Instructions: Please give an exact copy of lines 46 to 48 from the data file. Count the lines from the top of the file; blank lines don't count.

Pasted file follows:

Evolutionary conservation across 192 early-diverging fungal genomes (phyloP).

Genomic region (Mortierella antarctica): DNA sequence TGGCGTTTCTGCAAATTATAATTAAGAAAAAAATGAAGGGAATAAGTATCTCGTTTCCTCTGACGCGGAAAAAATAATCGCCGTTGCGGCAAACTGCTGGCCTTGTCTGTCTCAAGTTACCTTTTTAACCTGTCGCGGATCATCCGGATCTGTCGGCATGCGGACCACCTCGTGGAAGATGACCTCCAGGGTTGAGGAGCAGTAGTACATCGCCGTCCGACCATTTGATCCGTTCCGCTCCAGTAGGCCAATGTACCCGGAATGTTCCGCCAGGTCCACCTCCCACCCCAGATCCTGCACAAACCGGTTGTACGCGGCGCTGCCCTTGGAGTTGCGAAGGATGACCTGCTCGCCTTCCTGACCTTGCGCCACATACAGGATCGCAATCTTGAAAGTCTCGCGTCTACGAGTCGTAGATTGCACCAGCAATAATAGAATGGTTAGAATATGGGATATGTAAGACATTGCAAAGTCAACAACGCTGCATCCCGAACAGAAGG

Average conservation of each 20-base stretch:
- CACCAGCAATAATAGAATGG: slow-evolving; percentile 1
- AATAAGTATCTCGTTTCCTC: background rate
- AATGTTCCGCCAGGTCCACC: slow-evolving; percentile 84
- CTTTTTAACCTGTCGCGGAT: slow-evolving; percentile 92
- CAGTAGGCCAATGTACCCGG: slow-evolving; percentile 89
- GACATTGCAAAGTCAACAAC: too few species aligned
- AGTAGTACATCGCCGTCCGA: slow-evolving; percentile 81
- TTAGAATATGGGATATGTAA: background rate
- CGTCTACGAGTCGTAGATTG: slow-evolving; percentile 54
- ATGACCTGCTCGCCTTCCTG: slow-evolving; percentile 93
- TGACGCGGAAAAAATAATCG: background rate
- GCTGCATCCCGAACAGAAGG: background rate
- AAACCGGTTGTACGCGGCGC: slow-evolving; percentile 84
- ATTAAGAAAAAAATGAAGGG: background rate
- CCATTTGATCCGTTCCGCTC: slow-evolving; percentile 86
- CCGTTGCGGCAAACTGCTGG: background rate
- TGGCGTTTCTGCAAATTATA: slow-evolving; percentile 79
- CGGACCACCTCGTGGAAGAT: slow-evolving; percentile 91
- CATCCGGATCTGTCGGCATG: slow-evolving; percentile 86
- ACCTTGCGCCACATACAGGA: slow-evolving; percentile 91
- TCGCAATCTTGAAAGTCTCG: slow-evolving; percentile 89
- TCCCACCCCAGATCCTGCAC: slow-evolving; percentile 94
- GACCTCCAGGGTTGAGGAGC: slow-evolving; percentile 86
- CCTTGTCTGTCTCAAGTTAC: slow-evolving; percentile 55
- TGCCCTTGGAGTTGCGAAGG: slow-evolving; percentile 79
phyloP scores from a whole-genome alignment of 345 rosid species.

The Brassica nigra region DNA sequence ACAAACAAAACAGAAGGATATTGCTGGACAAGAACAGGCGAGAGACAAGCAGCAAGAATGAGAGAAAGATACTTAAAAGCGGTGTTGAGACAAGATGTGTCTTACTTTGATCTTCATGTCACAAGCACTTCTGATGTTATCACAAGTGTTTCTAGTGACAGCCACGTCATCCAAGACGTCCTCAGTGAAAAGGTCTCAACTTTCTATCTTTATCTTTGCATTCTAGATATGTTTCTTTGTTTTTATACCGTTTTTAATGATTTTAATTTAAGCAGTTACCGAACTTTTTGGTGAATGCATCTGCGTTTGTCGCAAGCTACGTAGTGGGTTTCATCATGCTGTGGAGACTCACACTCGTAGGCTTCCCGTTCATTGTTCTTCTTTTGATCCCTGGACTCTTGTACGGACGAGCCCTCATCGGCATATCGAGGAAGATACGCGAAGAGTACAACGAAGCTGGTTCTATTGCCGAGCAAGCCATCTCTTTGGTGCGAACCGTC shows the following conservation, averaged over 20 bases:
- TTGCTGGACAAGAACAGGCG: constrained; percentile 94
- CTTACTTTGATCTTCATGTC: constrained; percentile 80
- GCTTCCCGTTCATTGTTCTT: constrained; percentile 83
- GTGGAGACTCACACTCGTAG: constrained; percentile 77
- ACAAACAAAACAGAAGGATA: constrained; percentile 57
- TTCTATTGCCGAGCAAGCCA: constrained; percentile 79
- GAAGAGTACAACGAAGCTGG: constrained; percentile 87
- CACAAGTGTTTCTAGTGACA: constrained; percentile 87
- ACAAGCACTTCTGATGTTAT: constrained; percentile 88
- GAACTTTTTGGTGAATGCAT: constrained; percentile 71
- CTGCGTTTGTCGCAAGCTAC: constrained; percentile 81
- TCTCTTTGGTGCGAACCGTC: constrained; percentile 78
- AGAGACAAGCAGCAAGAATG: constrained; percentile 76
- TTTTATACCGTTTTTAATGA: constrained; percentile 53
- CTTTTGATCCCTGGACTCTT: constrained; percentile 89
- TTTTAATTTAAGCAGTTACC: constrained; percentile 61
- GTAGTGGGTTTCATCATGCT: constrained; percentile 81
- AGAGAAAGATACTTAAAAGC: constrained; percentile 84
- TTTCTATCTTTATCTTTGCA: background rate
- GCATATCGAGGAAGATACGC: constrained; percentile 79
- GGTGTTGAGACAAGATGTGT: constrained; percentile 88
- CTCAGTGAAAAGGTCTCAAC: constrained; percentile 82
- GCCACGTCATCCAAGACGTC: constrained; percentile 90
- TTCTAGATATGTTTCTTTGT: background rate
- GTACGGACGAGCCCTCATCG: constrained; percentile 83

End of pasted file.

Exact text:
- TTTTAATTTAAGCAGTTACC: constrained; percentile 61
- GTAGTGGGTTTCATCATGCT: constrained; percentile 81
- AGAGAAAGATACTTAAAAGC: constrained; percentile 84